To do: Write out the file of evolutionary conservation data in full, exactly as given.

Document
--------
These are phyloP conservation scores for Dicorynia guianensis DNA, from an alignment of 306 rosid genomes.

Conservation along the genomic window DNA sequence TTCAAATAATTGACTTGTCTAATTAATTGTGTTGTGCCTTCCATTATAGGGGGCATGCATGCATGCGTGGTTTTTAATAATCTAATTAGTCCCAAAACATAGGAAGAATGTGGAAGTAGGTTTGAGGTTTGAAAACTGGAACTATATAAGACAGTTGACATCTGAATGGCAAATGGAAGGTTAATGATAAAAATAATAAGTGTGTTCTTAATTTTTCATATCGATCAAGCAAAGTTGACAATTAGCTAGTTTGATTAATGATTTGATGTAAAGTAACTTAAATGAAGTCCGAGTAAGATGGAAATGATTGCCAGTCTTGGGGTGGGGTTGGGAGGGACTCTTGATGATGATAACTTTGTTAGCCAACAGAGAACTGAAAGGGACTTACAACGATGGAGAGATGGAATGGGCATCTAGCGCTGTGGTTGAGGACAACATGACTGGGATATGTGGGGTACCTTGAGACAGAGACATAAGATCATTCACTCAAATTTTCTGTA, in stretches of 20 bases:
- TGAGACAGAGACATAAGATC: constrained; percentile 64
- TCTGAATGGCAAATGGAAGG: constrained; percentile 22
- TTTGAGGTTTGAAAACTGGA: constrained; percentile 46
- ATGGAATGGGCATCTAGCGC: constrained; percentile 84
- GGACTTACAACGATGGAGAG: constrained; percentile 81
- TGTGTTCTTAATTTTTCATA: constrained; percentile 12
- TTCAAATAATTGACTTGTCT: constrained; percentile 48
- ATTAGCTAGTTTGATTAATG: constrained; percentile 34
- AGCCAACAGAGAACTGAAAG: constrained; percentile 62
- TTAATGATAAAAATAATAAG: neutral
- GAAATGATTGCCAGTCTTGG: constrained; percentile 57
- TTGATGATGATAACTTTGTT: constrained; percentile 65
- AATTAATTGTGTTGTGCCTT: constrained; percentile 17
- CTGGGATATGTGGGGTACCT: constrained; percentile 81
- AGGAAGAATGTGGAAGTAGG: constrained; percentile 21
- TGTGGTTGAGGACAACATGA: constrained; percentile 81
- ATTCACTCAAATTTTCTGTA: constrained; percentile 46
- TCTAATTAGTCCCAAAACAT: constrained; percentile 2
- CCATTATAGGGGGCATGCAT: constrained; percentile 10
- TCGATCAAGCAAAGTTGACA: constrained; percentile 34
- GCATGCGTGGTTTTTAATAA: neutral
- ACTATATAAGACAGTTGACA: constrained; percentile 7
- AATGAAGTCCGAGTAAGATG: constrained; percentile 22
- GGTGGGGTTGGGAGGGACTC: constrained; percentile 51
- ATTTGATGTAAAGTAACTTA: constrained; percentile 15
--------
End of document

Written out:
These are phyloP conservation scores for Dicorynia guianensis DNA, from an alignment of 306 rosid genomes.

Conservation along the genomic window DNA sequence TTCAAATAATTGACTTGTCTAATTAATTGTGTTGTGCCTTCCATTATAGGGGGCATGCATGCATGCGTGGTTTTTAATAATCTAATTAGTCCCAAAACATAGGAAGAATGTGGAAGTAGGTTTGAGGTTTGAAAACTGGAACTATATAAGACAGTTGACATCTGAATGGCAAATGGAAGGTTAATGATAAAAATAATAAGTGTGTTCTTAATTTTTCATATCGATCAAGCAAAGTTGACAATTAGCTAGTTTGATTAATGATTTGATGTAAAGTAACTTAAATGAAGTCCGAGTAAGATGGAAATGATTGCCAGTCTTGGGGTGGGGTTGGGAGGGACTCTTGATGATGATAACTTTGTTAGCCAACAGAGAACTGAAAGGGACTTACAACGATGGAGAGATGGAATGGGCATCTAGCGCTGTGGTTGAGGACAACATGACTGGGATATGTGGGGTACCTTGAGACAGAGACATAAGATCATTCACTCAAATTTTCTGTA, in stretches of 20 bases:
- TGAGACAGAGACATAAGATC: constrained; percentile 64
- TCTGAATGGCAAATGGAAGG: constrained; percentile 22
- TTTGAGGTTTGAAAACTGGA: constrained; percentile 46
- ATGGAATGGGCATCTAGCGC: constrained; percentile 84
- GGACTTACAACGATGGAGAG: constrained; percentile 81
- TGTGTTCTTAATTTTTCATA: constrained; percentile 12
- TTCAAATAATTGACTTGTCT: constrained; percentile 48
- ATTAGCTAGTTTGATTAATG: constrained; percentile 34
- AGCCAACAGAGAACTGAAAG: constrained; percentile 62
- TTAATGATAAAAATAATAAG: neutral
- GAAATGATTGCCAGTCTTGG: constrained; percentile 57
- TTGATGATGATAACTTTGTT: constrained; percentile 65
- AATTAATTGTGTTGTGCCTT: constrained; percentile 17
- CTGGGATATGTGGGGTACCT: constrained; percentile 81
- AGGAAGAATGTGGAAGTAGG: constrained; percentile 21
- TGTGGTTGAGGACAACATGA: constrained; percentile 81
- ATTCACTCAAATTTTCTGTA: constrained; percentile 46
- TCTAATTAGTCCCAAAACAT: constrained; percentile 2
- CCATTATAGGGGGCATGCAT: constrained; percentile 10
- TCGATCAAGCAAAGTTGACA: constrained; percentile 34
- GCATGCGTGGTTTTTAATAA: neutral
- ACTATATAAGACAGTTGACA: constrained; percentile 7
- AATGAAGTCCGAGTAAGATG: constrained; percentile 22
- GGTGGGGTTGGGAGGGACTC: constrained; percentile 51
- ATTTGATGTAAAGTAACTTA: constrained; percentile 15